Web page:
The film narrates four parallel stories in real track and at a point they all merge into one. The characters are from different social strata and include middle class people, migrant workers who are forced to trudge back home after cities got shut, sex workers who are further marginalised. The characters connect very well. Shweta Basu Prasad played a sex worker, Aahana Kumra played a pilot who soars high in sky but suddenly gets confined in her room for months due to the lockdown. Prateik Babbar and Sai Tamhankar were roped to play migrant workers. Prakash Belawadi also played a prominent role.

Initially you had a doubt in casting Prateik Babbar in the role of a migrant worker?

My entire team had doubts. Prateik has done elite roles so far and never did such a grounded character earlier. They thought he would never look like a migrant worker. In fact they repeatedly asked me, ‘From which angle does he look like a migrant worker to you?’ And I have to tell you this, when he came to meet me his hair was dyed blue and he was wearing weird goggles, funky shorts and tattoos on the body, a full cool dude look and my team was like, ‘You still think he can slip into this role?’ But I had the confidence that he could do it. He took up the challenge and put himself in the role in the best way possible. Prateik did an amazing job.

Did you script the film during the lockdown?

Yes, I scripted two films during that time. One is India Lockdown and the other is Babli Bouncer starring Tamannaah Bhatia that was released a few months back.

What else did you do during the lockdown to keep yourself busy?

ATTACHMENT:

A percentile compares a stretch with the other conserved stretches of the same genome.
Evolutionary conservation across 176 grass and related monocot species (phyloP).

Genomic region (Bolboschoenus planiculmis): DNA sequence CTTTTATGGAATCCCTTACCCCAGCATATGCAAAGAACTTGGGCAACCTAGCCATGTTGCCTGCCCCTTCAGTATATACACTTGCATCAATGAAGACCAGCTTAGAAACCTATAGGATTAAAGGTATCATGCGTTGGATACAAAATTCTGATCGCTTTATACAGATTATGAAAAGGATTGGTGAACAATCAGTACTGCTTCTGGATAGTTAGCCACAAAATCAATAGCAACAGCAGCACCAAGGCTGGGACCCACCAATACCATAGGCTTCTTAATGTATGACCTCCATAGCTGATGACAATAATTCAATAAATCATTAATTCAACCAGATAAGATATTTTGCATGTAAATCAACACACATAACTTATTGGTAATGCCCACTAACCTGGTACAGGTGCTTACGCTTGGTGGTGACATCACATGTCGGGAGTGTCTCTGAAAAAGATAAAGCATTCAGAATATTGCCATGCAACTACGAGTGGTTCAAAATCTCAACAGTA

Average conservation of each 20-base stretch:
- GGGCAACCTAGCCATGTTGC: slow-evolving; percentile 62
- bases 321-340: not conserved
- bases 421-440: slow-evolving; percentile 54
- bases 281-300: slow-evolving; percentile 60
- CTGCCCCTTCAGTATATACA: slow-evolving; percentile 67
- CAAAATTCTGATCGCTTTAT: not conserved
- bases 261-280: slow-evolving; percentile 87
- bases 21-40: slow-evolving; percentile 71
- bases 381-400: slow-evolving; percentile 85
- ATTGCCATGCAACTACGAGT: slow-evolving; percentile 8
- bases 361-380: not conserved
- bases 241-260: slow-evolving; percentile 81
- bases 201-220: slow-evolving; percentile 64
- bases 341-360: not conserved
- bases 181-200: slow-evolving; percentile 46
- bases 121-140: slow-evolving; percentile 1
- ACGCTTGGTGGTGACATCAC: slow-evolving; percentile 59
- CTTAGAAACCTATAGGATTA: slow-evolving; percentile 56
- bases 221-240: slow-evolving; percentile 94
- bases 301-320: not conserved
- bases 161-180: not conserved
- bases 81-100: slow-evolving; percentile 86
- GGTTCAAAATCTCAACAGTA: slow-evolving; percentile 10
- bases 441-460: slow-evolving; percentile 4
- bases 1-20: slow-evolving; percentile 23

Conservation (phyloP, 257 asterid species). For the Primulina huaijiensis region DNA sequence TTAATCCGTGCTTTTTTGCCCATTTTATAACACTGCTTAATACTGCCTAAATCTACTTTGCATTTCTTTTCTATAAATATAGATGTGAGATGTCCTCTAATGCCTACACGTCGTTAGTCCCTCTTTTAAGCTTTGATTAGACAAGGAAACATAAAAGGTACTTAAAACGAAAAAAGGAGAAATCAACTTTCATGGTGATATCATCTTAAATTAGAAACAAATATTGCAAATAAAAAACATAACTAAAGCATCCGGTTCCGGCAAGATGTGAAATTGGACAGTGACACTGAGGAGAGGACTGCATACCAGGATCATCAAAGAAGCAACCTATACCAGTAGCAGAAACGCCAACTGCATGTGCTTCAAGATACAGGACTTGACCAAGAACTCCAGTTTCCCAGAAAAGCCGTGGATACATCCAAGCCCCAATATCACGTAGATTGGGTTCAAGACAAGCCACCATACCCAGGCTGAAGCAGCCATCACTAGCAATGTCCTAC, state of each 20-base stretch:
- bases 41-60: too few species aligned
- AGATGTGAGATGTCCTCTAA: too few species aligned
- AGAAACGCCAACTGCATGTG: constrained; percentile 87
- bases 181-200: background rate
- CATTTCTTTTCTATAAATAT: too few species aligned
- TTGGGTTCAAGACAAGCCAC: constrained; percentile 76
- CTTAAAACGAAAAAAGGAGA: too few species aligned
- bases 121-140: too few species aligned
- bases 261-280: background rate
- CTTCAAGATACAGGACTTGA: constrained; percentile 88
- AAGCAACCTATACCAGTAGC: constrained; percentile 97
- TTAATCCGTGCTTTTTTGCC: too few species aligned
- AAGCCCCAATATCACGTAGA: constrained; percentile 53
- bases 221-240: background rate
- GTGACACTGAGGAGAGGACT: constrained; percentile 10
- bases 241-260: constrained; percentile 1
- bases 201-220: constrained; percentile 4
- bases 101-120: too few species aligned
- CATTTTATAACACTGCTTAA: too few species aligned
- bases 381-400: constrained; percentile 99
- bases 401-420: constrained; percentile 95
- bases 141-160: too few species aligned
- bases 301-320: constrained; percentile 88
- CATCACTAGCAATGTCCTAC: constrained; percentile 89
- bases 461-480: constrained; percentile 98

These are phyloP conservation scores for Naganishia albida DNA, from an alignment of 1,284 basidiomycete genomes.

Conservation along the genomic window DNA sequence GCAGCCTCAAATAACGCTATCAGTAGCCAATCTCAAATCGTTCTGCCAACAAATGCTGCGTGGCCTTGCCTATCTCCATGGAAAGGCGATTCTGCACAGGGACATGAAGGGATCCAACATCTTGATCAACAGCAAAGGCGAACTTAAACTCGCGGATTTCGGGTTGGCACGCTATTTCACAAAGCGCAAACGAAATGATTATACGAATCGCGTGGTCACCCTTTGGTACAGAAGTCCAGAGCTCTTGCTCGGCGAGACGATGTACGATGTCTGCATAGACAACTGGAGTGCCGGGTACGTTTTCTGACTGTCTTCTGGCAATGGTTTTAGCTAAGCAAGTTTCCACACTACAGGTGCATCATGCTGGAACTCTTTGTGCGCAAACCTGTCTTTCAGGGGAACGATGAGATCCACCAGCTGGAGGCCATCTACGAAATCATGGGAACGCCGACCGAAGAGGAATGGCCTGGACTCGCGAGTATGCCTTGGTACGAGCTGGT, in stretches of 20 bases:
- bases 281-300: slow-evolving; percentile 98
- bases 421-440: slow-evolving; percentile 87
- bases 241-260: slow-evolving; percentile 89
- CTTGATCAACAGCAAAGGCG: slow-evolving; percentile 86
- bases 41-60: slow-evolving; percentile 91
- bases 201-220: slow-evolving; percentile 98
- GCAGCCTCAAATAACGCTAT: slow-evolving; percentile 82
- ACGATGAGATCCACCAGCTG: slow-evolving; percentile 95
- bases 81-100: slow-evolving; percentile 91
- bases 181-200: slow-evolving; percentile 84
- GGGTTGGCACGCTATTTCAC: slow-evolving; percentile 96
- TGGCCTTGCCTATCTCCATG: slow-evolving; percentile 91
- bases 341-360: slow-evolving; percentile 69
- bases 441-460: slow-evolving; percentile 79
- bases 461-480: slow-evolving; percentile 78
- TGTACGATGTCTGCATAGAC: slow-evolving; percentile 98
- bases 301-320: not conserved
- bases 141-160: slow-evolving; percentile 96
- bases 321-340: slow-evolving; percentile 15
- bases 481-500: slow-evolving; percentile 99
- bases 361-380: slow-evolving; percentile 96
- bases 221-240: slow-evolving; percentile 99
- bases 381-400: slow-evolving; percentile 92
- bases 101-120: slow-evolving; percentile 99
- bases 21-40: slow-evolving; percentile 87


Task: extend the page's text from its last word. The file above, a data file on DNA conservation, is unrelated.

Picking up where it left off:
Actually I tried to help people during Covid in whatever capacity possible through NGOs and all, we had formed a kitty of five six people and tried to stand by the needy. Other than that I binge-watched a lot of movies, read some books, did some cleaning- dusting and gardening and moreover connected with old friends and family. Lockdown days were completely different for me and I did things that I generally don’t do. Then immediately after lockdown was lifted we shot India Lockdown.

Your films portray women in different light, sometimes submissive sometimes powerful. Is that trend continued here as well?

My characters are very real and not over the top. Here the women are very strong. Sai Tamhankar as the wife of a migrant worker was outstanding, Shweta Basu Prasad as a sex worker is another revelation in the film and Aahana Kumra has another great track. All three women are shown in different light.

Why are you releasing the film in OTT and not in theatres?

We were thinking of releasing it in theatres but then we got the brand on board and it has a huge reach in Pan India. We want to make the film reach people across the country and audiences who don’t get time to go to theatres can also watch the film in OTT.

Is there any new content you are working on next?

There are few scripts I am working on, one is a women centric film and other is an action flick. But for the last few months I am so busy promoting the films that I need a break and then I’ll decide what’s next.